Shepherd Neame’s Bishops Finger which I reviewed a few days ago wasn’t bad. In fact, it was pretty good, but it didn’t hit the spot for me. So it’s with a mixture of caution and optimism that I reach for a bottle of its sister beer, Shepherd Neame Spitfire Premium Kentish Ale.
A lot of the bottle and labelling design is the same as for Bishops Finger. So to avoid repeating myself, now would be a great time for you to read that review now, if you haven’t done so already. Go. Do it now. This post won’t be going anywhere while you do…
The shape of the bottle is the same. The neck label has the same, reassuring “1698” heritage and it’s origins in Faversham, Kent.
The main front label is a little different
The “Shepherd Neame” name, and the funny symbol in-between the text “Since” and “1698” stay. But the peculiar purple style of Bishops Finger is replaced by a good, patriotic red, white and blue colour scheme. The “Spitfire” name jumps out at you. It’s neatly surrounded by the proudly displayed description that it is “Premium”. And not only that, it is also a “Kentish Ale”.
I’m rarely a fan of slogans. Usually they’re an incomplete pun. Or they’re so uninspired that they’ve received less thought than council planning application. But Spitfire’s slogan of “The Bottle of Britain” managed to raise a smile even from me. Good play on words chaps.
The big, wide, rear label is again divided into two sides. One of which has the small print details. The other has a story the length of a medium-sized encyclopaedia.
Starting with the small print, this beer, like its sister, Bishops Finger, has EU Protected Geographical Indication. This means you won’t find, say, the French, selling their own Spitfire Kentish Ale. Why we need the European Union’s help to protect our own food and drink remains a mystery. Surely that would be like getting Enron board members to decide who knows your bank account pin number.
The other main small-print details are that this is a 500 millilitre bottle. Its contents have a alcoholic volume of 4.7% which translates to 2.2 UK units of alcohol for this bottle. For such a patriotically themed ale, making it a full British pint would have been the right thing to do instead of a Euro-half-litre. What do you think?
Over on the story side, we learn that this ale has only been going since 1990. Not well established then, by anyone’s standards. It goes on to say that it was brewed to celebrate the Battle of Britain, which played out in the skies over Kent, fifty years before-hand.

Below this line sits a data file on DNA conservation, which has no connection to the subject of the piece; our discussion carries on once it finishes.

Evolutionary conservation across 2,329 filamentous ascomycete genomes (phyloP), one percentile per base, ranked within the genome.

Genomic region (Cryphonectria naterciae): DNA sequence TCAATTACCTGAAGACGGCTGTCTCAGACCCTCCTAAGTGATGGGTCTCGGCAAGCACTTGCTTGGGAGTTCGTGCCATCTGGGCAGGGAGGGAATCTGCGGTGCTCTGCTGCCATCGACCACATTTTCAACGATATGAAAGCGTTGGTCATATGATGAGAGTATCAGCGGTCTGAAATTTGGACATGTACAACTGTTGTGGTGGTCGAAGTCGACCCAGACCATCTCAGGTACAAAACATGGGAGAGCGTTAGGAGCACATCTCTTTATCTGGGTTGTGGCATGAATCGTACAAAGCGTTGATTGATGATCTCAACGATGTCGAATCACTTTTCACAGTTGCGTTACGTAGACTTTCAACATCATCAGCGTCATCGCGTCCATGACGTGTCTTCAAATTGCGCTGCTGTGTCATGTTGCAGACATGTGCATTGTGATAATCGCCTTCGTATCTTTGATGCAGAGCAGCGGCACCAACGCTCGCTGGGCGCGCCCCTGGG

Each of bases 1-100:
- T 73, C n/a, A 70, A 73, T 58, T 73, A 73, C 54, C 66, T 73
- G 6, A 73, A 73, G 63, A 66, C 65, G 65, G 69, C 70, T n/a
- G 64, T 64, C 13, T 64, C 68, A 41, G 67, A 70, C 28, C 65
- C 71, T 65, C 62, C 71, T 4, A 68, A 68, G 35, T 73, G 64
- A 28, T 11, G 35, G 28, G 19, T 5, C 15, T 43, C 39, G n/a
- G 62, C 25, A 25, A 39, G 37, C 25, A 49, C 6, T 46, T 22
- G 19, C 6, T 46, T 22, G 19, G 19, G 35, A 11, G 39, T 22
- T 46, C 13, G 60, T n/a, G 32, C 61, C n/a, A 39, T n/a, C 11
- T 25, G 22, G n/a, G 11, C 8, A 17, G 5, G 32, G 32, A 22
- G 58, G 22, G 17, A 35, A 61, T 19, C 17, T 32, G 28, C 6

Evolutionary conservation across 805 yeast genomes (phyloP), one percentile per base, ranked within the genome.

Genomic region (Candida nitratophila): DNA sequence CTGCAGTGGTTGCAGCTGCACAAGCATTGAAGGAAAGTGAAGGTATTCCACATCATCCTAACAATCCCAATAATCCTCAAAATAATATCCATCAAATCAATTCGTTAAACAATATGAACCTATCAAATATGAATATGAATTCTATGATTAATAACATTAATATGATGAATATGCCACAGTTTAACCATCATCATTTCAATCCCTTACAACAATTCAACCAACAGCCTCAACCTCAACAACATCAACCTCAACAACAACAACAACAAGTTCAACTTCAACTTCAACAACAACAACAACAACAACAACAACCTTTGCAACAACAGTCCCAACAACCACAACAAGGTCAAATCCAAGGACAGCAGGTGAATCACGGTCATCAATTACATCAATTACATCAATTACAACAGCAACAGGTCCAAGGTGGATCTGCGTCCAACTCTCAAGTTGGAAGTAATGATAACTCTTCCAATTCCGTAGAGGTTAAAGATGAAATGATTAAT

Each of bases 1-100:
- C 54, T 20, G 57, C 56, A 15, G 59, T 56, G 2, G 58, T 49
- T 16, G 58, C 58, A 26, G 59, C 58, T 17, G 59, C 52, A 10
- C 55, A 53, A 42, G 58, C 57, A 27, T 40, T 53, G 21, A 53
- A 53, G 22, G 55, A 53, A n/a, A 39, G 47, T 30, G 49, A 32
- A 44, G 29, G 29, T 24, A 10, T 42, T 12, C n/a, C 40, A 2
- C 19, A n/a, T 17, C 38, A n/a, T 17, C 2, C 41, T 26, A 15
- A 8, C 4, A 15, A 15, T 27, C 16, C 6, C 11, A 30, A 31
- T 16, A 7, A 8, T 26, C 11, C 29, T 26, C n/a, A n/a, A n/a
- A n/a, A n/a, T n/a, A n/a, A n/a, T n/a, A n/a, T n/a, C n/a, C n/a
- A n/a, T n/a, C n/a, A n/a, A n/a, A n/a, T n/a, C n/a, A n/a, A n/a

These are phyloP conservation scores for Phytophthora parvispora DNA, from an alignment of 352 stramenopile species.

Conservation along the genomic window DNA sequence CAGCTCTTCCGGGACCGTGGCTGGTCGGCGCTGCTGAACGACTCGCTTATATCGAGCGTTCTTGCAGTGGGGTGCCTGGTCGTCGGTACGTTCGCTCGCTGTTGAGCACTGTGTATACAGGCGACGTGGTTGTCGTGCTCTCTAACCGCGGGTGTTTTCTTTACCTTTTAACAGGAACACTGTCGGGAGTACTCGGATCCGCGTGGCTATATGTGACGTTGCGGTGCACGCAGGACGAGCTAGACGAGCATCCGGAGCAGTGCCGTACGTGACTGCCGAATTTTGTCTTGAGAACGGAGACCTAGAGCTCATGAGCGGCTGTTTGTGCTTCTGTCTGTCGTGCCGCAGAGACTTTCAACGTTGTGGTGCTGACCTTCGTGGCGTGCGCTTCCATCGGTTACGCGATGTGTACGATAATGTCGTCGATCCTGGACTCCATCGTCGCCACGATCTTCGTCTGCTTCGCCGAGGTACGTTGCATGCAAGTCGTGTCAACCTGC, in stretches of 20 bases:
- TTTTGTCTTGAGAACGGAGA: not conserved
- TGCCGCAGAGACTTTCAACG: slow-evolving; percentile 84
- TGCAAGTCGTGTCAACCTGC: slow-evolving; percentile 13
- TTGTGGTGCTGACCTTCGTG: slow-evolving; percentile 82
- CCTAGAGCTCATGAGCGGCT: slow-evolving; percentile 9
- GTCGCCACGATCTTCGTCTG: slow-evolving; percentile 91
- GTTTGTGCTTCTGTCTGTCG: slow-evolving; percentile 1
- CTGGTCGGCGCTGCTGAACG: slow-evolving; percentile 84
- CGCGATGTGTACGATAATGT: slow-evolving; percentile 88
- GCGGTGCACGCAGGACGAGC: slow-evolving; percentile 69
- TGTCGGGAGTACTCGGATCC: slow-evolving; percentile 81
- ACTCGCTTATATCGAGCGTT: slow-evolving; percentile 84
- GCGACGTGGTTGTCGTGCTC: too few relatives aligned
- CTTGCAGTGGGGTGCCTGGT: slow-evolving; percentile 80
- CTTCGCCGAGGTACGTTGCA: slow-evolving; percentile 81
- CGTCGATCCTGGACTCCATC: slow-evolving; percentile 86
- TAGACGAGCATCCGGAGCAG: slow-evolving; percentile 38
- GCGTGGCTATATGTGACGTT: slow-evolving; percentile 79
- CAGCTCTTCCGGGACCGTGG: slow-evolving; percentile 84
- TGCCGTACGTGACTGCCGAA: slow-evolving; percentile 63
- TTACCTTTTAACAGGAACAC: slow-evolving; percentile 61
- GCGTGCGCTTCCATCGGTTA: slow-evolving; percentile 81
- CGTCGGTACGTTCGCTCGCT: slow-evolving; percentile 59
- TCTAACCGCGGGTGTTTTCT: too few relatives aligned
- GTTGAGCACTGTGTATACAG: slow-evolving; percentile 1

The story goes on to praise the Spitfire aircraft. About how it was designed by R J Mitchell. About how it was essential to victory in one of the Second World-War’s defining moments. And about how Shepherd Neame keep the spirit alive with advertising and fundraising for veterans’ charities. All very good.
As with Bishops Finger, Andrew Jefford turns up on the back label again, describing what the drink will be like. He describes the colour as “deep amber”. And smell as being of “tangy malt”. And the tastes and flavours as being of “spicy hops” with a “complex finish”.
Lastly, the postal address in Faversham, Kent, England, is on there. As is the web address of http://www.shepherdneame.co.uk/. And now, it’s time to see if Spitfire is any good.
In the glass, the colour is indeed a deep amber. It also has a good, consistent, yet not excessive head.
The smell is mostly of malt. Whether I’d call it “tangy malt”, I’m not sure. There’s definitely a layer of something spicy or fruity on top of the malty smell. I’d go with calling it “malty and hoppy” in its smell. And I like it.
After a few gulps, the taste, as I see it goes like this… The first thing to hit you is the bitterness. Then you notice the maltiness. And that gets swiftly followed by a hoppy-sour after taste that lingers in the back of your mouth. But does so in a tingly, tangy way.
There’s no doubting that this is an excellent example of what ale is all about. It has lots of strong, complex flavours. It has them arranged in a way that surprises you. And it’s easy to drink.
There are one or two drawbacks however. While, over the course of a few glugs warmed to Spitfire’s big, bold flavours, they won’t be to everyone’s tastes. The initial bitterness will be a big hurdle for some people. And there’s the body. Maybe I’ve been spoiled by live beers with yeast floating around or darker ales that have the consistency of crude oil. But the flipside to its ease of drinkability is that there is something very slightly watery in its lightness. Besides these, it is a little on the gassy side. But these are minor drawbacks.
Spitfire doesn’t apologise for being a bold, flavourful, premium quality Kentish ale. It’s an ale, and it doesn’t try to be anything else. If, like me, you love your ales to be bursting with flavours and patriotism, Spitfire is worth your time and money. Some of you will adore these qualities, others will find it a bit too much. I grew to really enjoy Spitfire, but its strength of bitter-maltiness means I won’t drink a lot of it very often.
Have you tried Spitfire? What did you think?
Got any corrections, criticisms, ideas or requests? Then leave a comment now.